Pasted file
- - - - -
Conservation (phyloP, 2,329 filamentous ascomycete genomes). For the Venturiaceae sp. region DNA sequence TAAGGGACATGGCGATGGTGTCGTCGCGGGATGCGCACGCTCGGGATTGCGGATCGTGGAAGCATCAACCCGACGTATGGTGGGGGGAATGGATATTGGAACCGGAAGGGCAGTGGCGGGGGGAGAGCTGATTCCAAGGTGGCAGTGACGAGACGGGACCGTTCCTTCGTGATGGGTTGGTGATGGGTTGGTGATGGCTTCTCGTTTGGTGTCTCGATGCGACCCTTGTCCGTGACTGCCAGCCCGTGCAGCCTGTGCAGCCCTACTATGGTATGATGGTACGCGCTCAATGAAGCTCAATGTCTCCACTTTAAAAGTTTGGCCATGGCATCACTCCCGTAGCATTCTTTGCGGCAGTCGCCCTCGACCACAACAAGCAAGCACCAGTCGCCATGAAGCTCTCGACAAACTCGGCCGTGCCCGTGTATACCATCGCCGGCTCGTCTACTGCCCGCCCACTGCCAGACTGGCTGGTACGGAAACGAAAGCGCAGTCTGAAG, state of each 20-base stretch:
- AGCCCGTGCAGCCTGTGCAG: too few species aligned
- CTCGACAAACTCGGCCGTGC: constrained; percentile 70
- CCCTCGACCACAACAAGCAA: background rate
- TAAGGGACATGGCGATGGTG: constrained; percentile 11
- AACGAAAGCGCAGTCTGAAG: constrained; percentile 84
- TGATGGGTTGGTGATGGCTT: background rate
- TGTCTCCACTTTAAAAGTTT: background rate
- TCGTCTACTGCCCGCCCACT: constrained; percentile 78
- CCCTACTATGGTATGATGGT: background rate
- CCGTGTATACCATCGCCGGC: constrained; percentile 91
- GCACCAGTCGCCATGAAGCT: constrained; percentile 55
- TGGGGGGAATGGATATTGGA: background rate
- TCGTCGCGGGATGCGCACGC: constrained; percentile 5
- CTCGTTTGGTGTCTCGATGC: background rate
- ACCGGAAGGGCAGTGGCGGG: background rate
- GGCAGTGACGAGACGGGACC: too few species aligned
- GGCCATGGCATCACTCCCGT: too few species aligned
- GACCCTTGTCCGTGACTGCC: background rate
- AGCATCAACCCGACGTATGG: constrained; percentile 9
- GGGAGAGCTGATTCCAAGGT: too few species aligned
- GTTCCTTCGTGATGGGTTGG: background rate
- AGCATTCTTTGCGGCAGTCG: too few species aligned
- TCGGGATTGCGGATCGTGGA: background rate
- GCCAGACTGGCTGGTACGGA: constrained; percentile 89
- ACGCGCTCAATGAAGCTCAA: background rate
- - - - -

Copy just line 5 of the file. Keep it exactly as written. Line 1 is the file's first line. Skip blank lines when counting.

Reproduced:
- TAAGGGACATGGCGATGGTG: constrained; percentile 11